Editorial - Thursday, May 15: Scene set for GST rise
PRIME Minister Tony Abbott and Treasurer Joe Hockey were busily selling their budget yesterday but when you have started slashing your way towards a surplus that's no easy task.
It was a real mixed bag in Tuesday night's announcements, with promises broken as foreshadowed and plenty of bad news for young people out of work and those who visit their GP regularly.
On the other side of the coin, a commitment to infrastructure spending must always be applauded.
It was one of the failures of the Howard government that it continually opted for middle-class welfare and small tax cuts rather than investing in Australia's development with a major infrastructure program.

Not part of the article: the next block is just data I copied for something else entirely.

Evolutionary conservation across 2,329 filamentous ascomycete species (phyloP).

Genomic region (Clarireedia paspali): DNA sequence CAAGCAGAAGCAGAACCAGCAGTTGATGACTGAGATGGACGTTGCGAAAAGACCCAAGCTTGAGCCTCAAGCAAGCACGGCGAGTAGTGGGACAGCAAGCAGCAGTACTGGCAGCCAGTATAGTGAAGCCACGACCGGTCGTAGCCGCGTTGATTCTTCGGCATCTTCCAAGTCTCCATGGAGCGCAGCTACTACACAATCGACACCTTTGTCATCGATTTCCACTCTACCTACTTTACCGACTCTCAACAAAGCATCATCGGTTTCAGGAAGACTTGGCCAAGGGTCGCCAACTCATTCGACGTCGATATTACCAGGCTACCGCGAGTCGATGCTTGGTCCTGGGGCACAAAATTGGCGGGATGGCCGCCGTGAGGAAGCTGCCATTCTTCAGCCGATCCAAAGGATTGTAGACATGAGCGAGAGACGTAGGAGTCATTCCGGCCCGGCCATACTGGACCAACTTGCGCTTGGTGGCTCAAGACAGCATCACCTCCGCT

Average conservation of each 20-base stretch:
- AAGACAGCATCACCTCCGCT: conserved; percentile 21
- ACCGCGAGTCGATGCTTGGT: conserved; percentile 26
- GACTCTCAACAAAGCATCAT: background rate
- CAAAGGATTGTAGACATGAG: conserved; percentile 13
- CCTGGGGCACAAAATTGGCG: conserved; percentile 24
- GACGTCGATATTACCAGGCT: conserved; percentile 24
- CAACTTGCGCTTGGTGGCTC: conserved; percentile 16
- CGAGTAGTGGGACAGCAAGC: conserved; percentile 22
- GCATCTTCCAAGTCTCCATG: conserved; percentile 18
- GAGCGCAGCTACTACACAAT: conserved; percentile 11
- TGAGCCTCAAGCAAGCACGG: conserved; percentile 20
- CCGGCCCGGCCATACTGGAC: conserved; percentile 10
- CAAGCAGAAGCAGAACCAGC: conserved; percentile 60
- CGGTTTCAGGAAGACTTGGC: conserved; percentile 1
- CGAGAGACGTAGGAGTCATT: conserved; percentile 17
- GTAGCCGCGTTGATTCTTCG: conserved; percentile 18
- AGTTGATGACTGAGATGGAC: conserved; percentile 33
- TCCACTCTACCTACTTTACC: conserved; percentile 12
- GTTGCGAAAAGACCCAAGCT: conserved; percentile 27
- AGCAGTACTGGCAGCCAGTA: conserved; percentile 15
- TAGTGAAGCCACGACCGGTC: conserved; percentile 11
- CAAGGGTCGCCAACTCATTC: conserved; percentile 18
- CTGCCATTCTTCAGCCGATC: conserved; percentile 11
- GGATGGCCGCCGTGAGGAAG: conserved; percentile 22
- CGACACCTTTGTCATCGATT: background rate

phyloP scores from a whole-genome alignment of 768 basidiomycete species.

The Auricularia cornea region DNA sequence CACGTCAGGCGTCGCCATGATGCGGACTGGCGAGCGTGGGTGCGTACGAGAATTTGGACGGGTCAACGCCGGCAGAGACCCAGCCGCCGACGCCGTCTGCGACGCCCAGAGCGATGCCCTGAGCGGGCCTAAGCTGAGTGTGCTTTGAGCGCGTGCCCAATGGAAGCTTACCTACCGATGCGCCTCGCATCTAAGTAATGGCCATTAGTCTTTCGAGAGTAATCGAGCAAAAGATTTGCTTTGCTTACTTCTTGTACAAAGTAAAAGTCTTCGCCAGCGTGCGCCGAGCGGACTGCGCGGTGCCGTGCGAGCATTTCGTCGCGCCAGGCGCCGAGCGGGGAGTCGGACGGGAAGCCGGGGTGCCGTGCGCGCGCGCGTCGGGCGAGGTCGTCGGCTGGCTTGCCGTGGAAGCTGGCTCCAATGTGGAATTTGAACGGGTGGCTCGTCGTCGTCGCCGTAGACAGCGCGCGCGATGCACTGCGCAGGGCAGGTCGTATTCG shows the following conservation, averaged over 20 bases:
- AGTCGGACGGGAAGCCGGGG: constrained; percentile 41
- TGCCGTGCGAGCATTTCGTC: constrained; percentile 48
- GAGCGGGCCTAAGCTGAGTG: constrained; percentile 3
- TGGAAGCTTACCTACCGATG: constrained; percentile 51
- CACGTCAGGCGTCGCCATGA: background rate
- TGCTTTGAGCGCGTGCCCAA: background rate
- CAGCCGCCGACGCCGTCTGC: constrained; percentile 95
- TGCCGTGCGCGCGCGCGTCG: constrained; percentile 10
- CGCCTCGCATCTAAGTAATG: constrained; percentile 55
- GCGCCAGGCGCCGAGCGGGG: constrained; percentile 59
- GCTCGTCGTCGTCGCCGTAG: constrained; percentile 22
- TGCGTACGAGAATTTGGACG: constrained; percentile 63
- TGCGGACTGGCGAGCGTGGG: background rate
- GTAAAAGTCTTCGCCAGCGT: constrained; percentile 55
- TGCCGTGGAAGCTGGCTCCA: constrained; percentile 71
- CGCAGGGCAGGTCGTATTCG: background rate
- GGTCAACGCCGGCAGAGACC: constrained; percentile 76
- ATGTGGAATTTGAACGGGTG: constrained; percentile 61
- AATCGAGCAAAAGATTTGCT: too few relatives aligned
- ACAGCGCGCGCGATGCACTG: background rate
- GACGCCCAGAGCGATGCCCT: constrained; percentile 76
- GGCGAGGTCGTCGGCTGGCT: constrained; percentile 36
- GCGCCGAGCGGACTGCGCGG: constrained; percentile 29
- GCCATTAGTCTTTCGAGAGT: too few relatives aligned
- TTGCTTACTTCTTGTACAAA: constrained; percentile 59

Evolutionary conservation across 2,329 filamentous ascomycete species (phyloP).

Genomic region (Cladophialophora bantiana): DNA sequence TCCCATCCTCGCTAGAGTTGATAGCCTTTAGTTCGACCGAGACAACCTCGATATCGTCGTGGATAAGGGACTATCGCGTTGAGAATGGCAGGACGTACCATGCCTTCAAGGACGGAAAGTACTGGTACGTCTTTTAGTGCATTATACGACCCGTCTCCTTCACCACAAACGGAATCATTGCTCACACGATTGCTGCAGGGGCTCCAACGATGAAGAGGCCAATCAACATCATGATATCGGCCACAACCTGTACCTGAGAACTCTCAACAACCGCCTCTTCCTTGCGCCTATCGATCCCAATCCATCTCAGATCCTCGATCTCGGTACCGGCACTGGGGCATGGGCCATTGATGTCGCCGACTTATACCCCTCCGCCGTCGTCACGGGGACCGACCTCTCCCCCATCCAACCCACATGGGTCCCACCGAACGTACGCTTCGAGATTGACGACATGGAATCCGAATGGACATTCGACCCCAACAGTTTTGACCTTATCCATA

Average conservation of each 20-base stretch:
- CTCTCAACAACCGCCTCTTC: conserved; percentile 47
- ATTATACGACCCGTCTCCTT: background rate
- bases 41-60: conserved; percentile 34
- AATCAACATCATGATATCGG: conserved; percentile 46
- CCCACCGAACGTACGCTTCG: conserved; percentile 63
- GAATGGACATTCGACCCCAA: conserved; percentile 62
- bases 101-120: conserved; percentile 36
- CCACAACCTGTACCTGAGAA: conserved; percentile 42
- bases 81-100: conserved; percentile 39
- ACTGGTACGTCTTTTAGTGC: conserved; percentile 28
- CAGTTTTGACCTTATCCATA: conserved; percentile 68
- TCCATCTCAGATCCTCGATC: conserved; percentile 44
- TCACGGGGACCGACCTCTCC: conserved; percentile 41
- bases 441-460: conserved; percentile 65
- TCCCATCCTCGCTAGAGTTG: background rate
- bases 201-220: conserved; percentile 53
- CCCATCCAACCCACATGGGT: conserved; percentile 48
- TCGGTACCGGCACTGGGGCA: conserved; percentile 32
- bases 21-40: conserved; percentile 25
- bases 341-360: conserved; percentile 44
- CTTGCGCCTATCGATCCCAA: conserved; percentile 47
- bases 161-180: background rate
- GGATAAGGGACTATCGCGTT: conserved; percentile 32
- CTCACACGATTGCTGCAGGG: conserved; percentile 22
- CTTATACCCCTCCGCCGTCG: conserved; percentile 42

The Abbott Government has heeded that lesson.
Setting aside $20 billion for a medical research fund is a great initiative, but sits strangely alongside cuts to other areas of scientific research.
Incentives to employ older workers are also welcome, as is the long overdue move to end lifetime gold passes for politicians.
The toughest sell for the PM and Treasurer however looks to be to the states.
Premiers around the country were making noises of revolt yesterday about plans to remove federal health and education funding.
The states won't be able to afford to fund those programs - even with the incentives to privatise more public assets - and there will be plenty of negotiations ahead, but the outcome already seems apparent.
Get ready to pay a 15% GST within the next three years.